Menendez trial plods along as government officials detail alleged favors

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Closeup of U.S. Sen. Bob Menendez against blue sky

U.S. Sen. Bob Menendez, pictured Thursday, Aug. 17, 2017, in Union Beach, N.J. (Julio Cortez/AP Photo)

U.S. Justice Department prosecutors called two federal employees to the stand in court in Newark Tuesday, attempting to show how U.S. Sen. Bob Menendez exerted his political influence to benefit a wealthy friend.

Menendez, a New Jersey Democrat, and Florida ophthalmologist Salomon Melgen each face about a dozen counts of federal bribery, conspiracy, and fraud charges. Prosecutors say the men traded political favors for lavish gifts over the course of seven years.

For the four weeks the trial has been unfolding, prosecutors have called former Senate staffers and Melgen’s foreign girlfriends to the stand to detail the alleged seven-year quid-pro-quo arrangement.

On Tuesday, a U.S. Commerce Department official testified about a 2012 meeting he had with Walter Bastian, a deputy assistant secretary, and Elio Muller, an attorney and friend of Melgen.

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Commerce Department official Scott Smith claimed that Muller threatened the department, saying that Melgen would become a “bull in the Commerce Department china shop” if federal officials did not help him settle a contract dispute in the Dominican Republic. Melgen had been hoping to secure the rights to sell cargo-screening equipment to the country’s government.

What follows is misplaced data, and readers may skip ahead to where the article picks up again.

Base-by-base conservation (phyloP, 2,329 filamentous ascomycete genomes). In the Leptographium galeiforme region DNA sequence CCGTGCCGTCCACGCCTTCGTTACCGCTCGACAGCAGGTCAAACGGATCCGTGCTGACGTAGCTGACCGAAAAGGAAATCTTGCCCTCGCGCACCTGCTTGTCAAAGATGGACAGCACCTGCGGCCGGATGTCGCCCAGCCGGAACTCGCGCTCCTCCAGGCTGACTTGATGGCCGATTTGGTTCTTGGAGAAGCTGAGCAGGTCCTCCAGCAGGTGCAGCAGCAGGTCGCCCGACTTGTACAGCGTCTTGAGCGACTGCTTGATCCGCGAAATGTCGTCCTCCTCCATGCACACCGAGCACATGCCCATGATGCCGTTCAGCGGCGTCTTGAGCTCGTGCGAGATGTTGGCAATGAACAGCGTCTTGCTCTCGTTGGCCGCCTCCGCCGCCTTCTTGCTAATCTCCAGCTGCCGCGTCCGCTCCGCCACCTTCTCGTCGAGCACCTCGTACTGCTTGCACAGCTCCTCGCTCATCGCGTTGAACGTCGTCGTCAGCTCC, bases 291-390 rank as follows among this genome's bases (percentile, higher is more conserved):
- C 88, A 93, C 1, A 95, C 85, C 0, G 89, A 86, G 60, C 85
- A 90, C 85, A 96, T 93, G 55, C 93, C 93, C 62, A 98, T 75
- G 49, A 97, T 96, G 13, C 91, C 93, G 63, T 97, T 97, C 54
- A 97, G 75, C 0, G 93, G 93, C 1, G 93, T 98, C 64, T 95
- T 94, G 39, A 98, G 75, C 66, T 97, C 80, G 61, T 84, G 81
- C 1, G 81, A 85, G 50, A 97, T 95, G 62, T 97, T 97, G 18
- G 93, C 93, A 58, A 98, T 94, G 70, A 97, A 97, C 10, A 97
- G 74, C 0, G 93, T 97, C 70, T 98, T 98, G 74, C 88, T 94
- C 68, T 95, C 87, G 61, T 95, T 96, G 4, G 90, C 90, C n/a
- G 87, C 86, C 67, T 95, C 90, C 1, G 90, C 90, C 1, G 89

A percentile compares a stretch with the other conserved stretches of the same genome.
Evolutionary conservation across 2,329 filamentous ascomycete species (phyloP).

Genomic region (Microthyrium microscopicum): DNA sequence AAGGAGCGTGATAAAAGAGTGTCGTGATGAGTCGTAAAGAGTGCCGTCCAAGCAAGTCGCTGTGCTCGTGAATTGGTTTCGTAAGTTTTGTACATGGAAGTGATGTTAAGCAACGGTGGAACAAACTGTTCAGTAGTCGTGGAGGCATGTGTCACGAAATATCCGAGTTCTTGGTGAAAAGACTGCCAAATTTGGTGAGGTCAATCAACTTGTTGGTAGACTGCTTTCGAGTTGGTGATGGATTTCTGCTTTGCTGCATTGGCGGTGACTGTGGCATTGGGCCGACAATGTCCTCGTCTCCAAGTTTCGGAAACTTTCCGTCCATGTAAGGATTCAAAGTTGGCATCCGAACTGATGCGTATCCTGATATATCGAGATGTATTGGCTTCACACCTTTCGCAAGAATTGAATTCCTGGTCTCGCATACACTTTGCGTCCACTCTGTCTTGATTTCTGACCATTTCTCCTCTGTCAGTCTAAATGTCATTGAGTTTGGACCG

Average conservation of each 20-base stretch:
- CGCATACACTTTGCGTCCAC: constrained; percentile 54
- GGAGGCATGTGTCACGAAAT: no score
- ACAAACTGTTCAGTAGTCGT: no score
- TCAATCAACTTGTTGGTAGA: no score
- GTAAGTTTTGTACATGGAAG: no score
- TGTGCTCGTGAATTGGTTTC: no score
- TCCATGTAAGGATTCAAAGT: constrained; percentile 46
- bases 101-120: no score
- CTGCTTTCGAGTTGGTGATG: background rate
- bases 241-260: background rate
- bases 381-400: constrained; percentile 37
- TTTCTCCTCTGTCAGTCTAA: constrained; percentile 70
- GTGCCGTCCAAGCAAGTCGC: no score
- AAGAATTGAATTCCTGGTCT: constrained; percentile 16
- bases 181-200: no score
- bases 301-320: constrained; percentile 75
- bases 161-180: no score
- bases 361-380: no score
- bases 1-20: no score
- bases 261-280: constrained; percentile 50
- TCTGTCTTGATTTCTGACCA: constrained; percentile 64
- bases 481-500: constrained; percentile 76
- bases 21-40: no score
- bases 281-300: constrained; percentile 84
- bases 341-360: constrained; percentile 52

“This was probably the most threatening meeting I ever had at [the Department of] Commerce,” Smith said.

Smith added that when Muller argued in the meeting that Melgen had powerful connections, “I had a very good idea” he was talking about Menendez.

But Muller never uttered Menendez’s name in the 2012 meeting, Smith admitted in cross examination. Nor did Bastian respond to Muller’s threat, Smith said.

Eventually Menendez did intervene in Melgen’s port contract dispute, meeting with William Brownfield, an assistant secretary, and attempting to stop Customs and Border Patrol officials from donating cargo-screening equipment to the Dominican Republic, according to prosecutors.

U.S. State Department official Mark Wells testified that, while he worked in the Bureau of International Narcotics and Law Enforcement, he was tasked with helping to resolve the Dominican Republic port contract dispute.

Wells said Menendez promised to hold a hearing on the issue if Wells and his colleagues did not resolve the matter quickly. “You do want to avoid a hearing,” Wells said, referring to the added resources needed to prepare for Senate testimony. “You want to come up with a good solution.”

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